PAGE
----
Etymology
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max (v.)

"to reach the maximum level," by 1986, colloquial, from maximize or related words. Related: Maxed; maxing. As a noun, by 1811 in reference to a kind of gin said to be the best, apparently an abbreviation of French maxime.

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born (adj.)

Old English boren, alternative past participle of beran (see bear (v.)). The -en of the Middle English past participles tended to drop the -e- in some verbs, especially after vowels, -r-, and -l- , hence also slain, etc., Middle English stoln. "In modern use the connexion with bear is no longer felt; the phrase to be born has become virtually an intr. verb" [OED].

It is attested from early 14c. as "possessing from birth the character or quality described" (born poet, born loser, etc.). It is from 1710 as "innate, inherited;" the colloquial expression in (one's) born days "in (one's) lifetime" is by 1742.  The distinction of born from borne (q.v.) is 17c. 

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born-again (adj.)

of Protestant Christians, "regenerated in spirit and character by a 'new birth' in Christ," by 1920, based on John iii.3. Used in figurative (non-religious) sense by 1977.

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high-born (adj.)

also highborn, "of noble birth," c. 1300, from high (adv.) + born.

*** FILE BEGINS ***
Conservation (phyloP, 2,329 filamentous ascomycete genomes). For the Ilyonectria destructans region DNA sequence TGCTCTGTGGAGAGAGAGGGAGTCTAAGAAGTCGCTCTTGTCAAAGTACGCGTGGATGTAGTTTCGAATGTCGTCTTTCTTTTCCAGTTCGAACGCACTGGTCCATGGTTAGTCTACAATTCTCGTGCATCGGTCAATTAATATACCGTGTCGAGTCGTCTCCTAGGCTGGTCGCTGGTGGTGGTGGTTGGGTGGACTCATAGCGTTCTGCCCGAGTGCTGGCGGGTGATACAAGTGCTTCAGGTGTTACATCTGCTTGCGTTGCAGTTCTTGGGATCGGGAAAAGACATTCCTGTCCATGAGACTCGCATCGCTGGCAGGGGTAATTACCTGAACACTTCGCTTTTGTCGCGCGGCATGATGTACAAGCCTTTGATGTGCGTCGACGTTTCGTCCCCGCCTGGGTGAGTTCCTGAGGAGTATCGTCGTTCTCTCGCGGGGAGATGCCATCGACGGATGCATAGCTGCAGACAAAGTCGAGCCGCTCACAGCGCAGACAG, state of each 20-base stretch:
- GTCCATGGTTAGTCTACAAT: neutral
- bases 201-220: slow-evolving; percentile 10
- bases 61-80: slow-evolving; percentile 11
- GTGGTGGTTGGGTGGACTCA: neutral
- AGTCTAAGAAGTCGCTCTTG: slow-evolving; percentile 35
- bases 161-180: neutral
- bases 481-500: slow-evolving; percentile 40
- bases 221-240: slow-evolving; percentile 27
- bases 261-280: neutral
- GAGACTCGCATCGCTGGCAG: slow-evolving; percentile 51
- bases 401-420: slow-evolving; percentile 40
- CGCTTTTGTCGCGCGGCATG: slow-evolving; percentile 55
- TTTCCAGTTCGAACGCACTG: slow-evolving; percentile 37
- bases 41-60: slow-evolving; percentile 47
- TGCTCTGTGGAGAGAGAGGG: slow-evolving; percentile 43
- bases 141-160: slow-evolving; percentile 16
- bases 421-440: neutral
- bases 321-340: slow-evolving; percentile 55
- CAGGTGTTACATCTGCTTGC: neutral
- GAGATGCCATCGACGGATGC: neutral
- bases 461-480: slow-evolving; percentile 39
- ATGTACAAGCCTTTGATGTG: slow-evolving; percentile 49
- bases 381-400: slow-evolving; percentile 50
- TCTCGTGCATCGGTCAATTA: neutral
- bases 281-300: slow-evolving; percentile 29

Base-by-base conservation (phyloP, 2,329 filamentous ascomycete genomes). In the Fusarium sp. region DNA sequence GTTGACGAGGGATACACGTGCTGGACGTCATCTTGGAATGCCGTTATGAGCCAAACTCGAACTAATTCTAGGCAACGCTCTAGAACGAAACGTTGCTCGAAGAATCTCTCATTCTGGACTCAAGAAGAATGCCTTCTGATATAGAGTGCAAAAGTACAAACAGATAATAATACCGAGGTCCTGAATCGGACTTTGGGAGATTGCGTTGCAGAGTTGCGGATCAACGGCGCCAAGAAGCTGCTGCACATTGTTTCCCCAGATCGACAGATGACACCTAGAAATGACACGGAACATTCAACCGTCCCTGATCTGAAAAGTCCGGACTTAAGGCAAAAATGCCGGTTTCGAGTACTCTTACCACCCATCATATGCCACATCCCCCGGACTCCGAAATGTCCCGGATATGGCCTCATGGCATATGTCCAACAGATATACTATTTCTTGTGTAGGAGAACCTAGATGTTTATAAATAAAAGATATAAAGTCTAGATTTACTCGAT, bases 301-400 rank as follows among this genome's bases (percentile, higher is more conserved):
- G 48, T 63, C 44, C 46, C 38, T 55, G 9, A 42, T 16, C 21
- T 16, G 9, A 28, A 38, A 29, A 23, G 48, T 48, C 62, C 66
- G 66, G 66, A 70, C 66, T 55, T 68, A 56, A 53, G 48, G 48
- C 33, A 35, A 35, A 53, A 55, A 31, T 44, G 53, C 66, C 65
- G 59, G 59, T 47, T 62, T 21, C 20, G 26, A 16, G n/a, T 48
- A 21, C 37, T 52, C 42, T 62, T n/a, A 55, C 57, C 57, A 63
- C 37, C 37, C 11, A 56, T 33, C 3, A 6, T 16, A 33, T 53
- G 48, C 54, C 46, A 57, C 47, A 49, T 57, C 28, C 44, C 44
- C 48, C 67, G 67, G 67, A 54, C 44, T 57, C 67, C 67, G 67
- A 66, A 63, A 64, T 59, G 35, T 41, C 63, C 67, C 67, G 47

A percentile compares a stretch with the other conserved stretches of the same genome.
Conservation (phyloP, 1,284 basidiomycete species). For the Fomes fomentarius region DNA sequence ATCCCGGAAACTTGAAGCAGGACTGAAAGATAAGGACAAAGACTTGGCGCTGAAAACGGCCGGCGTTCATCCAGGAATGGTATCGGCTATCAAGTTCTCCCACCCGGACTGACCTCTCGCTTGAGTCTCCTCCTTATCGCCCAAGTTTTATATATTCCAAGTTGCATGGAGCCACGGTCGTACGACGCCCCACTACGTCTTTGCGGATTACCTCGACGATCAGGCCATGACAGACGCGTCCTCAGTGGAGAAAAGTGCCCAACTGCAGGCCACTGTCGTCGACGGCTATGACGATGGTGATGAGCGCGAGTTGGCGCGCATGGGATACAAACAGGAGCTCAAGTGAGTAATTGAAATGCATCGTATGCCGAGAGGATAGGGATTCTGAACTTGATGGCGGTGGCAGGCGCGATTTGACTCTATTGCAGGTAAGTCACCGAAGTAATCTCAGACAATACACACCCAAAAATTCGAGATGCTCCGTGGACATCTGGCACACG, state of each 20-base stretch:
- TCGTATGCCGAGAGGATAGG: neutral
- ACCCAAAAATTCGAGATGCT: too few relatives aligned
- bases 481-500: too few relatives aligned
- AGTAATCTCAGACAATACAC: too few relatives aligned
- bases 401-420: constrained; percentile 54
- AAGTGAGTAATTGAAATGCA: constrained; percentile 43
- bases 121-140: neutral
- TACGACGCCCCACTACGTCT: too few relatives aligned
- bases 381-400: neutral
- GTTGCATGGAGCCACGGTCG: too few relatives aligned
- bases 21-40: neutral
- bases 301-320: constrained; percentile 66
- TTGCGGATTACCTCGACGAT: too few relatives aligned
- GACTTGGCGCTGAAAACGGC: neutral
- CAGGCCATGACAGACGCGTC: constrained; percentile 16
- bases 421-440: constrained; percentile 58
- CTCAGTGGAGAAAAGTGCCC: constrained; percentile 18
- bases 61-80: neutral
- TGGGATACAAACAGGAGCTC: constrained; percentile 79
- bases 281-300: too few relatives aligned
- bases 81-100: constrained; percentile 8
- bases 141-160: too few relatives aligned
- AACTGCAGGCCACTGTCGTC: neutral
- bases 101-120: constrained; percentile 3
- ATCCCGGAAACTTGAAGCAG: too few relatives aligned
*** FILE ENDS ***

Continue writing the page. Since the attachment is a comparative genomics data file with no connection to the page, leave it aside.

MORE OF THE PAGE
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natural-born (adj.)

"so by nature, born so," 1580s, from natural (adj.) + born.

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first-born (adj., n.)

"first in order of birth," as a noun, "first-born child," mid-14c., from first (adj.) + born.

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free-born (adj.)

"inheriting liberty," mid-14c., from free (adj.) + born. Old English had freolic (adj.) "free, free-born; glorious, magnificent, noble; beautiful, charming," which became Middle English freli, "a stock epithet of compliment," but which died out, perhaps as the form merged with that of freely (adv.).

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well-born (adj.)

Old English welboren; see well (adv.) + born.

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Betamax (n.)

1975, proprietary name (Sony), from Japanese beta-beta "all over" + max, from English maximum.

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Braun 

German manufacturing company, named for founder Max Braun, mechanical engineer in Frankfurt am Main (1921).

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